Unrevealing the Revelation
It seems that the Hebrew Bible has always been regarded as a revelation but what if that is not what is was meant to be? Maybe it is not about miracles or salvation but merely tells us how to live in the world. Yoram Hazony proposes that we look at it differently and see it as a way to look at ethics, political philosophy and metaphysics (and the philosopher in me says “YES!!”). He offers us new studies of biblical narratives and prophetic poetry that transforms how we have understood Abel, Abraham, Jacob, Joseph, Moses and David as well as the speeches of Isaiah and Jeremiah and in doing so he shows us what these were meant to teach. This new philosophy does not assume a belief in God or any other commitment to religion but it does require a background in the Hebrew Bible. There is not of the disciplinary jargon and it gives a look at a book that we, in effect, do not know and after reading this, one will never read the Bible in the same way again.
I must say that the timing that I received this was perfect. For two weeks I have been trying to find some new approach to the binding of Isaac for the sermon I am presenting on Rosh Hashanah this year. I was beginning to think that the adage that there is nothing new under the sun is true because I was lost to find a new angle and here one is but I will get to that later.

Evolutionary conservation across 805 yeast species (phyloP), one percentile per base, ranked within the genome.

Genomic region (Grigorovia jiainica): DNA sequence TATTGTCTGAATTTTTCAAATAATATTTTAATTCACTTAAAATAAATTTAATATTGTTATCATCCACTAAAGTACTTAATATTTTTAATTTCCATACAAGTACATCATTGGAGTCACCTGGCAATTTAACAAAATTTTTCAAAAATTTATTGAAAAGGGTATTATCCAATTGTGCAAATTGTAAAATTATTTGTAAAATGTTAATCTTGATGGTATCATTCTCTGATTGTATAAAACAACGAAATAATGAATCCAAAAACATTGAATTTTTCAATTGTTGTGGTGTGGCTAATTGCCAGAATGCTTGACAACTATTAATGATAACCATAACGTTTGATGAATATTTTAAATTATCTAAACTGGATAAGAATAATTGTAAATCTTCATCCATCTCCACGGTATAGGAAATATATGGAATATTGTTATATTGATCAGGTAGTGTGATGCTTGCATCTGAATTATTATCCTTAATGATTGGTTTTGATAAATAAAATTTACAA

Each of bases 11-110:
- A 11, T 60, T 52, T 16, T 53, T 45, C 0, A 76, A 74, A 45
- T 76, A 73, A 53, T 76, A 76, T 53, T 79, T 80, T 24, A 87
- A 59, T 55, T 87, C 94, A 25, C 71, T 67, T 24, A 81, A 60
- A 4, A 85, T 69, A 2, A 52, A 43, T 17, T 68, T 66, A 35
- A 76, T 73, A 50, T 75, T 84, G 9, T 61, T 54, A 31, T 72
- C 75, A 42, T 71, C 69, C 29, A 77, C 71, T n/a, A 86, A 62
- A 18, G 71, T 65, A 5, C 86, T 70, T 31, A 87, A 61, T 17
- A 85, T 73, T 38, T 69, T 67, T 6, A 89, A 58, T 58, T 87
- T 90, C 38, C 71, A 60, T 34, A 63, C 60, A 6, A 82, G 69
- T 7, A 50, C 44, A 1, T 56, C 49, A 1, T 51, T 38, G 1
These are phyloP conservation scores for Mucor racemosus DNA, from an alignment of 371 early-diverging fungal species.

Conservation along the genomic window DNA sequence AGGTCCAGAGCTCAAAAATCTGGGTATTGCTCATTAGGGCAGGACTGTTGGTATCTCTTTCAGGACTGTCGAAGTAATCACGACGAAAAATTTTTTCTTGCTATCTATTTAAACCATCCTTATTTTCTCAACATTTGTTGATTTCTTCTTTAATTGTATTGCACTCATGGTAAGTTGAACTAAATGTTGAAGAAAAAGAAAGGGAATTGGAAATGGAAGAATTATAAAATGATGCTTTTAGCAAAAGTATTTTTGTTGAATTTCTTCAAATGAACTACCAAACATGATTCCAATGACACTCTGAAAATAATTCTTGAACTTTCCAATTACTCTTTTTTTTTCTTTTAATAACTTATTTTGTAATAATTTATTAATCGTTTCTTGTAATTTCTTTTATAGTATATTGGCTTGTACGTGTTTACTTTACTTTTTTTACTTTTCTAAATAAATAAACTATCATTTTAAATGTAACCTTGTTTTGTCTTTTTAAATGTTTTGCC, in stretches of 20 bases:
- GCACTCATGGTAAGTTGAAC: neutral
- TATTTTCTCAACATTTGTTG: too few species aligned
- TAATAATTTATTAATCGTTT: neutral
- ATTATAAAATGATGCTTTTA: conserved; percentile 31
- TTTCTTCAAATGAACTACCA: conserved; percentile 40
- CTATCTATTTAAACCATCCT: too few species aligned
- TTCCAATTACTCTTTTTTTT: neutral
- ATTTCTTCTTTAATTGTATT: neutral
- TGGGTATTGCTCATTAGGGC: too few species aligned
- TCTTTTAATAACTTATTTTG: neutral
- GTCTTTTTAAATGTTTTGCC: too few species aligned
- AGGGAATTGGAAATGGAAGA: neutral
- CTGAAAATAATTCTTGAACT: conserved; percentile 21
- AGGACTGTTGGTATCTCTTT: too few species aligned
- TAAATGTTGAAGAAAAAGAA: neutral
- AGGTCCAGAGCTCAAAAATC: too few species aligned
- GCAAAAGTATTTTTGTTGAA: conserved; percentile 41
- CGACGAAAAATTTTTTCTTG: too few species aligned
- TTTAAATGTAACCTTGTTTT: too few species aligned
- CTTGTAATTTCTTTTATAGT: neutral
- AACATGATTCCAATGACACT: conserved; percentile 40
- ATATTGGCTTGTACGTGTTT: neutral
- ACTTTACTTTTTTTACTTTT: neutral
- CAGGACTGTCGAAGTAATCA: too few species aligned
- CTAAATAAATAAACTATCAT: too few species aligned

As I read this new treatment, I had to stop every few moments and let in sink in and then say to myself, “Why have I never thought of that”? The brilliance of the text is actually based upon very simple thoughts and Hazony clearly shows how the reoccurring political and ethical themes of the Tanach tend to try to conform or measure ancient Hebrew Philosophy to Greek Philosophy. Dr. Hazony argues that the Tanach clearly shows a unique and deeply structured philosophy of its own. The way the stories are interconnected shows a need for advancement in areas such as Form Criticism and especially Redaction Criticism. Hazony’s prose allows a layperson to understand his theories is clearly and his “horizontal” reading of the Bible, carrying themes and identifying concepts across the stories and narratives, allows us to see ideas that are both challenging and exciting.
Echad Ha’am, one of the great Zionist philosophers, said that it is possible to make the Bible say whatever is wanted or needed but in recent times, there has not been a lot said in the area of offering wisdom to live by, either as an individual or as a people. Hazony offers a voice in that silence and offers us a whole new take on the purpose of the Hebrew Bible and we get a new understanding of what is written.